So I am confessing this whole story because I want to give a small glimpse into the world of unresolved trauma and PTSD.  I think it causes a lot of violence in the world.  I am a fairly resourced and mindful person and it can bring me to my knees.  Well, not really, but you know what I mean.  

Things did not get so much better.  Even though I have my pantheon of tricks and they really work and I am healing, it is a long and not comfortable road.  And setbacks are part of the recovery process.  Yesterday and today I arrived at appointments in tears from driving and being scared.  I was afraid to go get groceries because of the bright lights and loud music.  Ugh.  

I want to live in an organic safehouse where we get massage every day and there is no music and the lights are soft and the food is from the garden.  And there are cute dogs and cats and bunnies emanating fields of positive limbic resonance.  

Not possible!  Shantideva said if you want to walk around on a soft earth, rather than cover the whole earth in leather, better to just cover the soles of your own feet.  That is what practice is.  That is what the pantheon is about.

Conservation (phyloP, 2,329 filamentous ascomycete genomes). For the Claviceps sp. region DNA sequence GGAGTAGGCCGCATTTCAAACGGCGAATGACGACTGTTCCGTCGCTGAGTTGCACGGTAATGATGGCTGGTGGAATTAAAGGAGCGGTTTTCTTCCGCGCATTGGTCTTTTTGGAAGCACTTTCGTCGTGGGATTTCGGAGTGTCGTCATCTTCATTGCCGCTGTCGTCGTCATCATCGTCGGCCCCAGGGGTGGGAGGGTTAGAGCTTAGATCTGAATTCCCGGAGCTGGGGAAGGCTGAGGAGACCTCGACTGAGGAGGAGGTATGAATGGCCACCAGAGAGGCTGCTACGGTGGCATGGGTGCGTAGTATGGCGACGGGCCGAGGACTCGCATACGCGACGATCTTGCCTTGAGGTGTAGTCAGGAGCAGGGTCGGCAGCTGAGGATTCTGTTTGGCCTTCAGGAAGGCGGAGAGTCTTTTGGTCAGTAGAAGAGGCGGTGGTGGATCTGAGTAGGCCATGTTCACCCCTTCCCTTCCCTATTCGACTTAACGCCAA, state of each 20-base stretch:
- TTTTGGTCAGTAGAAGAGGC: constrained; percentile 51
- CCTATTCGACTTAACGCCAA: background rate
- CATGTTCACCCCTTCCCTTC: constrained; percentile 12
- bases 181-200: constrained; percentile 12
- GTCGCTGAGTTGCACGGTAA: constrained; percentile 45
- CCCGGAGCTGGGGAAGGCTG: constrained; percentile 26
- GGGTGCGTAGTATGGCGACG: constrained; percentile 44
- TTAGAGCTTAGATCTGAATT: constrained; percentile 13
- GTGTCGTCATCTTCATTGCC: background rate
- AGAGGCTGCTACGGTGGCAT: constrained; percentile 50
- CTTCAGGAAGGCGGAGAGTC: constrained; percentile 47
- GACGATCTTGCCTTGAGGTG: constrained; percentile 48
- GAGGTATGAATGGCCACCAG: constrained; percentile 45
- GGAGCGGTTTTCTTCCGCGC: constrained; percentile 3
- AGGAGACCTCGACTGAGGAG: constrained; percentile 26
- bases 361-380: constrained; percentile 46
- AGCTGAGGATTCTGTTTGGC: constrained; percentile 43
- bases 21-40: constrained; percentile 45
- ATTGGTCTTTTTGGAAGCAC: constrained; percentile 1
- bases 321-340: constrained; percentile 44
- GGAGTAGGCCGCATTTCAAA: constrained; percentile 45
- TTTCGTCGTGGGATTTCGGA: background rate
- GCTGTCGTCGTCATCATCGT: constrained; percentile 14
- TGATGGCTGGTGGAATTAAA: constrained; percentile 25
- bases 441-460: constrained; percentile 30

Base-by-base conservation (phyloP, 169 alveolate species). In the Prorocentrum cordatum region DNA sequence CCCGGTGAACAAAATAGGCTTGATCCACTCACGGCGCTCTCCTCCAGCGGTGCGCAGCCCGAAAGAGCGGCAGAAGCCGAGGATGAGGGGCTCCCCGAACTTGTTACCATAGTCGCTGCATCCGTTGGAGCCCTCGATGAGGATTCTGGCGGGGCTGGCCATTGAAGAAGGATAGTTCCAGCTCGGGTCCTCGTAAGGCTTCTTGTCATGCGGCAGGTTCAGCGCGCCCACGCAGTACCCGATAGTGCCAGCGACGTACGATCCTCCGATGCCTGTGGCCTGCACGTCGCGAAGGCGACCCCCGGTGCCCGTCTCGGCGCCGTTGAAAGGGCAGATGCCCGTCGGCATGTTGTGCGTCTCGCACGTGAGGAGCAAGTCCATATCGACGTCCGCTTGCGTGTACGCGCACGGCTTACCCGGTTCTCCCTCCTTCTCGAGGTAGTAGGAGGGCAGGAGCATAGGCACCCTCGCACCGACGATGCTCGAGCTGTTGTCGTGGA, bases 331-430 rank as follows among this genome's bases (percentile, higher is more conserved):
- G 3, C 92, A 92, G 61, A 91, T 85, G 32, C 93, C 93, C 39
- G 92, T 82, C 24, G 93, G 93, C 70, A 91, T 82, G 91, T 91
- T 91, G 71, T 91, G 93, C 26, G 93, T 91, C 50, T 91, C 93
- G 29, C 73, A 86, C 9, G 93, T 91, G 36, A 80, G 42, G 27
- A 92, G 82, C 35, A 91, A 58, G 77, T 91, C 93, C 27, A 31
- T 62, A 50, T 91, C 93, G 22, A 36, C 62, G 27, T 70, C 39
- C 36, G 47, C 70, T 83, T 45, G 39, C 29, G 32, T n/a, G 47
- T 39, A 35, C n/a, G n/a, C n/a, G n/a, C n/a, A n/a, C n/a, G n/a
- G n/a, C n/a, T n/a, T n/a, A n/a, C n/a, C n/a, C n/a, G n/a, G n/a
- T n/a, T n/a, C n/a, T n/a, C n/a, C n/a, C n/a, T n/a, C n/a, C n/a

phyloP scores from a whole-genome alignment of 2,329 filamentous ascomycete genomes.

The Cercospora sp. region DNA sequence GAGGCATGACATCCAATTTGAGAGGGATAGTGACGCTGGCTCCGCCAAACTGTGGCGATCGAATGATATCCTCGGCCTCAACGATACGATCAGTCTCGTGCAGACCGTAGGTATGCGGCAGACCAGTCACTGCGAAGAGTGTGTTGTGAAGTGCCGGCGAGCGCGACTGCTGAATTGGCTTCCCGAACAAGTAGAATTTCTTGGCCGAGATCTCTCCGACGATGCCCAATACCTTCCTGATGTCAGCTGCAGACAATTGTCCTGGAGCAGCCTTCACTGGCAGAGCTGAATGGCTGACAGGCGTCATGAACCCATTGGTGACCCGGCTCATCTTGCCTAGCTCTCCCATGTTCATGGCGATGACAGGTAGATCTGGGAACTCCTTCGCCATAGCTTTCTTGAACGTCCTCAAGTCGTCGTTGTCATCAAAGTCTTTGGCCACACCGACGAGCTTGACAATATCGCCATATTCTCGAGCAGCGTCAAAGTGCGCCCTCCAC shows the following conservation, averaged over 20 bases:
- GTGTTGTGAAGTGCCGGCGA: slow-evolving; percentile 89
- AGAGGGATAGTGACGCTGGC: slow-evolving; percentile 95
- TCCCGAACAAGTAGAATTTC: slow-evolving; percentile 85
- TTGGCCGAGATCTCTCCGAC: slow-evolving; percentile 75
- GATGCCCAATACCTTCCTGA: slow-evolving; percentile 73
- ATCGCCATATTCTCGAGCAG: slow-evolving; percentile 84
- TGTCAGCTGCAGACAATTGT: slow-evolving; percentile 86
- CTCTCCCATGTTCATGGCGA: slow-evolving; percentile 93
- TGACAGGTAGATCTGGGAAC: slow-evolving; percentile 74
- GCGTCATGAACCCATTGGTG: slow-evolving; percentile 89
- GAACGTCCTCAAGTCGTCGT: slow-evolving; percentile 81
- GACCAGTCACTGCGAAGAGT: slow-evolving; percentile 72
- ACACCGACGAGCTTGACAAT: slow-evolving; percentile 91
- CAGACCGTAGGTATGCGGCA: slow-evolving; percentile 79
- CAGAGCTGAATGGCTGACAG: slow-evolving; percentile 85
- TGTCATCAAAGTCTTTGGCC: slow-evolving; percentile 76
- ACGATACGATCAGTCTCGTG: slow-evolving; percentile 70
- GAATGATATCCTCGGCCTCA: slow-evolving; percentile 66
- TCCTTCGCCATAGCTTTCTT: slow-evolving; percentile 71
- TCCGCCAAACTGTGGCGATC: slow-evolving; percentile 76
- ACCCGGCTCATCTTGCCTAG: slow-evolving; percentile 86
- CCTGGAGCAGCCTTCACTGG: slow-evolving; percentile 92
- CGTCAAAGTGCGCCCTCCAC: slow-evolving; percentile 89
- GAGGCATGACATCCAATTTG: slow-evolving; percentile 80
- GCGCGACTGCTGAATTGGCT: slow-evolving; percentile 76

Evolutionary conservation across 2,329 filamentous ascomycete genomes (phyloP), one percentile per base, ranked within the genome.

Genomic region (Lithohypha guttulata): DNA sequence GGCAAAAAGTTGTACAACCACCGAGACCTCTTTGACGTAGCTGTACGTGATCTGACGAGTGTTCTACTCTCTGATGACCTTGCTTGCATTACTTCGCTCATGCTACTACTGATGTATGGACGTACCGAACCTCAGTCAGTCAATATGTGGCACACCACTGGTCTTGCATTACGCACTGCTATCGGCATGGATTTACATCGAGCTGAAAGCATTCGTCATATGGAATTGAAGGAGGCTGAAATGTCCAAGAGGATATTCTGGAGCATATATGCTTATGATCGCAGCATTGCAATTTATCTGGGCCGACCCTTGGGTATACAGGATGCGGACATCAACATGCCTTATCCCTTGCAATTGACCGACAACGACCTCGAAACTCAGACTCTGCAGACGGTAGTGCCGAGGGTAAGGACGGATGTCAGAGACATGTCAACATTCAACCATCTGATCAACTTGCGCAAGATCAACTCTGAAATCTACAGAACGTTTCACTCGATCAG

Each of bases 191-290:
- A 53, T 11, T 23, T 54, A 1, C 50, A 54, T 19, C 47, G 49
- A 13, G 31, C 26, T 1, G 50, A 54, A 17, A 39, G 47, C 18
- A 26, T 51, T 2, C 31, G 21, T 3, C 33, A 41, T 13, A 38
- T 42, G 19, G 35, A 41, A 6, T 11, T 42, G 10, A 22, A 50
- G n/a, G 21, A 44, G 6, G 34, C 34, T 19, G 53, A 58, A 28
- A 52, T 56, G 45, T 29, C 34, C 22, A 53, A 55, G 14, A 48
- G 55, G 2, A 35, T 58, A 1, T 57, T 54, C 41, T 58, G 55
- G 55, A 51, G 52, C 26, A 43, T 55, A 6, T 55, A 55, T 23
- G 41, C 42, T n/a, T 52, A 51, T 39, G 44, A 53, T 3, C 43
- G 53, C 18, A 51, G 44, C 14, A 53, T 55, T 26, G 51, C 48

Anyhoo, because some of you are dealing with the same and I want you to know you are not alone and because some of you don't have a personal experience with the same and I want you to know what it's like, i have compiled a list of symptoms that I have been experiencing the last several days (this used to be ongoing every day all the time, phew!).  If you would like to know more about healing from trauma, anxiety, shock, and stress, please stay tuned to the blog.  

I must say briefly, that I bow in gratitude to my teachers, Tsoknyi Rinpoche and Anam Thubten Rinpoche, who have given me such wonderful wisdom about how to help myself in these tough times.  Here is one pith instruction from Anam Thubten Rinpoche: Chill out and witness.